Yab Yum
This article is about the Dutch brothel. For the symbol in Buddhist art, see Yab-Yum.

Yab Yum was one of the best-known and most exclusive brothels in Amsterdam, the Netherlands. Located in a 17th century canal house on the Singel, it mostly catered to businessmen and foreign visitors. A second Yab Yum operated for a while in Rotterdam, but has since been closed.

In January 2008, the city of Amsterdam closed the brothel by revoking its license, alleging that it was being used for criminal activity.


As of 2005, the entrance fee was 70 euros, which included a drink. Sex for one hour costs 300 euros, but typically required in addition the purchase of an expensive bottle of champagne.

From its beginning in the 1980s until the legalization of brothels in 2000, the Yab Yum operated as a "licenced club with no members" and was tolerated according to police guidelines, as long as no drugs and no violence was involved. The club has advertised in student newspapers in order to find employees.

In 1997, it was reported that a woman earned up to $10,000 per month working at Yab Yum, tax free. Anticipating stricter regulation, the club agreed to pay taxes for its 55 employees starting January 1, 1998.

In anticipation of the official legalization of brothels on October 1, 2000, Yab Yum owner Theo Heuft applied to open a "relax service" at the Amsterdam Schiphol Airport, to offer exclusive food, drink and massages to travelers. When he was turned down, he filed a lawsuit. The airport brothel was never opened.

In an interview in Millionair Magazine in February 2008, Heuft said that the brothel made its best ever earnings, just over 40,000 euros, on the evening in 1985 when the Dutch football team beat Cyprus 7-1 in Amsterdam. He complained about the "dreadful" atmosphere caused by the "ordinary clientele" that night.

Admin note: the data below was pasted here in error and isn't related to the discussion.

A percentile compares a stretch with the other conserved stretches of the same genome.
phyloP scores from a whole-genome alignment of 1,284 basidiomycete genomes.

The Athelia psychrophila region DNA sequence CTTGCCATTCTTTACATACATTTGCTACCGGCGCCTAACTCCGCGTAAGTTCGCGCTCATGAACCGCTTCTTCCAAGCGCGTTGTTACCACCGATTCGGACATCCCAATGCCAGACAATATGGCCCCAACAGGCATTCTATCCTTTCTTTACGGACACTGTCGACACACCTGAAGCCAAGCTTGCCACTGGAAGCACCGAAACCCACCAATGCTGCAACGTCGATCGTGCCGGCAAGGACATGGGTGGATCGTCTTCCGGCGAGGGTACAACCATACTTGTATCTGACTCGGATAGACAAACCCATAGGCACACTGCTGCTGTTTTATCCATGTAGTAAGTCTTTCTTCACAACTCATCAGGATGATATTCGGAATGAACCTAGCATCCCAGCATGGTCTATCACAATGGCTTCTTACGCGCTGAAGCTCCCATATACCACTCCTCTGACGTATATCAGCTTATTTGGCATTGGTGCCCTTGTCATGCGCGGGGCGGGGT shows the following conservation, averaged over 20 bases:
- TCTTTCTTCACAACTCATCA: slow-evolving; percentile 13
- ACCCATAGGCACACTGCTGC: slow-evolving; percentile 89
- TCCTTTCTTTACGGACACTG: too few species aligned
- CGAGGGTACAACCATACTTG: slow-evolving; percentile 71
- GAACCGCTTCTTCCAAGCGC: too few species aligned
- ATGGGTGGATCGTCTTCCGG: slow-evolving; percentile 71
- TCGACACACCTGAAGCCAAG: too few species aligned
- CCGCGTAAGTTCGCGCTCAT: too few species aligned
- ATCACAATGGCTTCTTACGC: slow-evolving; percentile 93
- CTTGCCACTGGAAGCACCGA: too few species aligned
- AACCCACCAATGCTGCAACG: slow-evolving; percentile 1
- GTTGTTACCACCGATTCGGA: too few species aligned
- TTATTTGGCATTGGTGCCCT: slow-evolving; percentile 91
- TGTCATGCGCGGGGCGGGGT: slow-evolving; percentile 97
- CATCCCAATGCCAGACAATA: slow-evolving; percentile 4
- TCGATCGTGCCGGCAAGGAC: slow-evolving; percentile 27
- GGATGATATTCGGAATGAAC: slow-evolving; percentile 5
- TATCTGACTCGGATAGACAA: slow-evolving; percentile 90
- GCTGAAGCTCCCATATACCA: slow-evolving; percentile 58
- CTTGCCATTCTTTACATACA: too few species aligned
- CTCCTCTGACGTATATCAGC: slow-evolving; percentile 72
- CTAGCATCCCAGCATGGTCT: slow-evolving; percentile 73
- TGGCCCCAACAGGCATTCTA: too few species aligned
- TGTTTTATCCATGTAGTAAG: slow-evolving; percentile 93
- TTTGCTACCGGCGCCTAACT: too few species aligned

Ownership and scandals

The club has repeatedly been mentioned in connection with corruption affairs. In 1998 it was alleged that a director of a brokerage house regularly obtained insider information by inviting senior executives to Yab Yum. In 2002 a former manager of a building company alleged that civil servants were commonly bribed with visits to Yab Yum.

In 1990 the major drug trafficker Klaas Bruinsma and his associate Roy Adkins fought in the club after one of their operations had gone sour; shots were fired but nobody was injured and nobody talked to the police. Adkins was assassinated later that year and Bruinsma was shot to death in 1991.

A newspaper article in 2006 reported that true ownership of the brothel had long been in the hands of mafia figures, beginning with Klaas Bruinsma, who called it "the club house". After Bruinsma's death, his associates Sam Klepper and John Mieremet took over, along with the Dutch Hells Angels. Klepper was murdered in 2000; Mieremet survived an assassination attempt in 2002 but was murdered in 2005.


In November 2007 it was reported that the city of Amsterdam was trying to close the brothel by revoking its license, alleging without going into details that it was being used for criminal activity. This was part of a larger campaign of mayor Job Cohen to reduce the number of sex businesses operating in the city center. Closure was done with the Bibob act which does not require proof of criminal activities or criminal connections: reasonably strong indications are sufficient.

Yab Yum appealed the revocation of the license. At court, the city's lawyer alleged that owner Hennie Vittali was a front man for the Hells Angels, who had taken over the club in 1999 following blackmail and threats, buying it for â¬1.8m although the market price was put at â¬9m. On January 4, 2008 the court confirmed the action of the city. In a public statement, the brothel denied any connection with the Hells Angels and vowed to appeal the ruling. The brothel closed on January 7, 2008. On January 15, 2008 a higher court confirmed the decision; Yab Yum lost its license and will remain closed.

On April 3, 2010 an offer was announced; sex club owner Hennie Vittali was asking â¬6m for the name and property.


"Yab-Yum" is Tibetan for "father-mother" and describes a symbol in Buddhist and Hinduist art showing a male and female god in sexual union.


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